Yes, Mukhanyo, like all other educational facilities had to close at the end of March. But this did not and does not mean that Mukhanyo’s work came to a standstill. However, some things had to change quite drastically. Mutatis mutandis!
Some staff had to work harder than ever to manage, motivate, arrange and administer, all from home. Which apparently was done quite successfully.
But how did the lecturers continue teaching their students (and still do)? And did the lockdown enable them to get involved in other ways also?
Most lecturers were able to catch up with some of the work which was in arrears or neglected. And many became involved in helping needy families as well as attending to pastoral issues, also in respect of their students. Many also had time for longer devotions and spiritual growth, learning new skills and/or upgrading technology and other skills. Here follows some reports from several Mukhanyo lecturers (very summarised).
Rev Tebogo Mogale reports that he was able to keep in touch with his students via emails, WhatsApp and phone calls. He restructured his pastoral theology module and also submitted an overdue module for the Focus programme.
Dr Gerrit Heino emailed students a detailed overview of the pages of the textbook as well as 87 exam questions to be studied. He’s busy with a lot of marking and with curriculum development for a number of modules. He and his wife also started fundraising in The Netherlands for needy households in and around Pretoria.
Mrs Amanda Nel continued to develop second semester study guides. Some modules were at the last stage of formatting which requires time consuming word-for-word reading and checking. She is also able to keep in contact with her students.
Rev Paul Mahlangu had to read up about the role of women in the church because the topic was discussed in the classis. Problems with digital data made it difficult to work with the fulltime students. Distance students were doing better and they submitted assignments as Rev Paul could guide them, both from their study guides and with some WhatsApp discussions. He’s busy marking assignments and preparing lectures.
Dr Bryson Arthur contracted bronchitis soon after the beginning of the lockdown. Now he is healthy again and his online lectures have been successful. Copies of his new book, A Theology of Suffering, arrived from England, but remains locked-down.
Mr Jacques Malan was forced to learn to use digital methods like recording voice clips from his laptop and sending them by WhatsApp. He also prepared a new Focus module, including the study guide, the question bank and the assignment instructions.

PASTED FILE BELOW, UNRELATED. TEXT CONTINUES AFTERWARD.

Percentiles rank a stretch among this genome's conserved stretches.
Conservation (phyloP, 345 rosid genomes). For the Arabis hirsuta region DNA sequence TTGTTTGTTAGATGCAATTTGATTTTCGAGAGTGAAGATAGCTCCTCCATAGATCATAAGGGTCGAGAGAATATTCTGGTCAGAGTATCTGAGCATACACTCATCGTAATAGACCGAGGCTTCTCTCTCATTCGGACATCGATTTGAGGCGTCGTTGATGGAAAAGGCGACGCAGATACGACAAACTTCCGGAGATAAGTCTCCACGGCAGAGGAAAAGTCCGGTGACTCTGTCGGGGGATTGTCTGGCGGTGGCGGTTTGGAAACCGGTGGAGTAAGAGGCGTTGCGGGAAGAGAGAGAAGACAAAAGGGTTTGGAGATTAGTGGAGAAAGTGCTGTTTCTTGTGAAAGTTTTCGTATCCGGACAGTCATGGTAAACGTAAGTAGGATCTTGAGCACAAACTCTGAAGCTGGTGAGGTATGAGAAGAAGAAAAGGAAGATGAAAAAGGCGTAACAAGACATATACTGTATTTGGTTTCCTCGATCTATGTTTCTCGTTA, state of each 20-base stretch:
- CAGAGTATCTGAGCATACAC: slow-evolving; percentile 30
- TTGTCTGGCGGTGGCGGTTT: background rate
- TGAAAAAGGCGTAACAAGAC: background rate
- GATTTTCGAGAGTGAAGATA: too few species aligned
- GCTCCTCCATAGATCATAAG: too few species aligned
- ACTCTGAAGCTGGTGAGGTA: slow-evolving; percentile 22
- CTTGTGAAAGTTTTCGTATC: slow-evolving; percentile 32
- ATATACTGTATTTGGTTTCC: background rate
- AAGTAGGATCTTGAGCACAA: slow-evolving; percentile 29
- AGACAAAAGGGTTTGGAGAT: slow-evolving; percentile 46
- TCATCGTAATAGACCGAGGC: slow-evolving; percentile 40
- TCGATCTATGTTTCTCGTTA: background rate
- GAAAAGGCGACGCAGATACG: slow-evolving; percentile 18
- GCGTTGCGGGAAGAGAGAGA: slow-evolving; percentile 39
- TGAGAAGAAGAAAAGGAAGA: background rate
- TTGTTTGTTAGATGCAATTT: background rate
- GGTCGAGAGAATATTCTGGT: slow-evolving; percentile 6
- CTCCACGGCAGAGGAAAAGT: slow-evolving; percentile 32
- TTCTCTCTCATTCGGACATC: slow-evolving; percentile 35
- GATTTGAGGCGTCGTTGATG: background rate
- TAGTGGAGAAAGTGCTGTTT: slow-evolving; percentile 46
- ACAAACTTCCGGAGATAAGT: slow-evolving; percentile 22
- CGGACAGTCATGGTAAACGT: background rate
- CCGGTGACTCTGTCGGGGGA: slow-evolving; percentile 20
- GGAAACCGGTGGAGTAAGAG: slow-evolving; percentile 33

Dr Greg Philip was able to prepare his exam papers and memoranda. He prompted his students with emails and WhatsApp messages, telling them what they could still do and sending them resources. He set up a YouTube account and started recording and uploading video lectures for his students. It was a challenge and an interesting learning curve, even making his own wooden lectern.
Rev Glyn Williams’ mother-in-law passed away two days before lockdown after a five year battle with cancer. Dealing with her estate was a challenge. However, he was able to catch up on several projects, including writing material for two of the new higher certificate modules, updating forms, documents and procedures for distance groups. He also started to prepare a distance tutor training programme and commenced research studies for his MTh degree.
Dr Eben le Roux reports that he had a lovely, chaotic time with three daughters needing guidance with their schoolwork, entertaining his disruptive 4-year old and a teacher-wife who had to teach to 55 kids online. When contacting his students, the problem of suffering became a reality to him. He is thankful for Mukhanyo’s strong teamwork, collective wisdom and committed leadership.
Unfortunately about a third of all Mukhanyo’s campus-based students are at home in areas with limited network and connectivity issues. So we often had to use more unconventional “online” tools to work with them so that they can complete the semester.
As one lecturer concluded: “Despite everything, God has remained faithful and has continued to provide in many ways, physical and spiritual. Soli Deo Gloria.”